19/11/2008

Ministers Attend London Child Poverty Summit

There's to be a combined effort to tackle the issue of child poverty today as Children's Minister, Beverley Hughes; Financial Secretary, Stephen Timms; Minister for London, Tony McNulty; Mayor of London, Boris Johnson and London Councils' Chairman Councillor Merrick Cockell meet to discuss London's child poverty problems and to announce a joint target to raise the number of parents in employment by 3% by 2013.

The Ministers and Mayor will sit down with London Councillors and business leaders in a closed meeting chaired by Kate Green from the London Child Poverty Commission to discuss more ways to work together to help bring an end to child poverty in the capital in line with the Government's target of eradicating national child poverty by 2020.

As part of the plans for the capital, which has the highest child poverty rate in the country with 31% of children living in poverty, Ministers will introduce the London Child Poverty Pledge.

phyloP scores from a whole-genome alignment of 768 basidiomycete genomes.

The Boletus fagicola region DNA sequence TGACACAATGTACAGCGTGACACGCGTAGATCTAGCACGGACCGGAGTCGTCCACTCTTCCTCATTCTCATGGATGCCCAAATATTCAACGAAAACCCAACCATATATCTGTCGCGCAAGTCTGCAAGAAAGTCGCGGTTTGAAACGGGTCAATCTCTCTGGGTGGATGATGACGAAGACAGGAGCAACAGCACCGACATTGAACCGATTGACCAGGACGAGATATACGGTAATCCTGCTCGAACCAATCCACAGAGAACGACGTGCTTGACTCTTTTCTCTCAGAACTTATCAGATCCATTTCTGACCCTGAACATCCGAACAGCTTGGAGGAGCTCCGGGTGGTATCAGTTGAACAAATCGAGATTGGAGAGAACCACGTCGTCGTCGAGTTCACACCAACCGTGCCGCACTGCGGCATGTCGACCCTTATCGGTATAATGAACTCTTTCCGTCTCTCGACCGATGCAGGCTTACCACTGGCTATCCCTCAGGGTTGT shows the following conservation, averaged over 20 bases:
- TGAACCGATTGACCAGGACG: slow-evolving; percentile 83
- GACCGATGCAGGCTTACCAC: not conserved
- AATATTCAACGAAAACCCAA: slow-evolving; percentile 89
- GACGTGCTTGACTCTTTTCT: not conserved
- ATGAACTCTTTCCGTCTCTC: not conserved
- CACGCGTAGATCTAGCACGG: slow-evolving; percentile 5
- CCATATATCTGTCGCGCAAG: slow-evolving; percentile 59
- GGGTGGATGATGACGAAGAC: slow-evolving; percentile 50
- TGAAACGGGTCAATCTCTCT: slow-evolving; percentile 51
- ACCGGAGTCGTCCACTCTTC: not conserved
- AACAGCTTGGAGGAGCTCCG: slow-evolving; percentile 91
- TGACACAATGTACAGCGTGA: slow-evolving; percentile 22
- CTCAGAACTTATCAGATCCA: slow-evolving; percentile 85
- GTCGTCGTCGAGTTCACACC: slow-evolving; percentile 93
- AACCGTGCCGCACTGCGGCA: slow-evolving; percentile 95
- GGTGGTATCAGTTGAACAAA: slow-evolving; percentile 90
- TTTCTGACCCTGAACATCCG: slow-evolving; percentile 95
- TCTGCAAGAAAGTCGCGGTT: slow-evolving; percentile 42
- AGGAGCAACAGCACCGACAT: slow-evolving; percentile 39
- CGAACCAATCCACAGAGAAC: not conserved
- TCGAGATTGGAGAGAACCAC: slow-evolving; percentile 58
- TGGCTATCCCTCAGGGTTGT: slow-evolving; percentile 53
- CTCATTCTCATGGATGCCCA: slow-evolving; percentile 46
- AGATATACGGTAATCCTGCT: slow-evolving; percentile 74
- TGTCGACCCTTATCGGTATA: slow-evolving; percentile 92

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Ending Child Poverty in London will require a contribution from a wide range of organisations - including local authorities, public services and charities.

The Pledge asks these organisations to do more to tackle child poverty by improving the services they provide for poor families, and ensuring their employment practices support parents to enter, stay and progress in work.

This will begin to generate the widespread commitment and action required to meet the challenging target of ending child poverty.

At the morning summit, Beverley Hughes, Stephen Timms and Tony McNulty will sign the Pledge, highlighting the Government's continued commitment to ending child poverty.

Children's Minister, Beverley Hughes said: "Child poverty in the UK more than doubled during the 1980's and 1990's and we are still dealing with that legacy which is why ending child poverty has to be everyone's business.

"This Government is committed to improving the lives of children and young people right across Britain and we are making substantial progress.

"Since 1998/99 child poverty in inner London has fallen by 8%, and with the help from businesses and organisations across the capital we can reduce this further, faster."

(JM)

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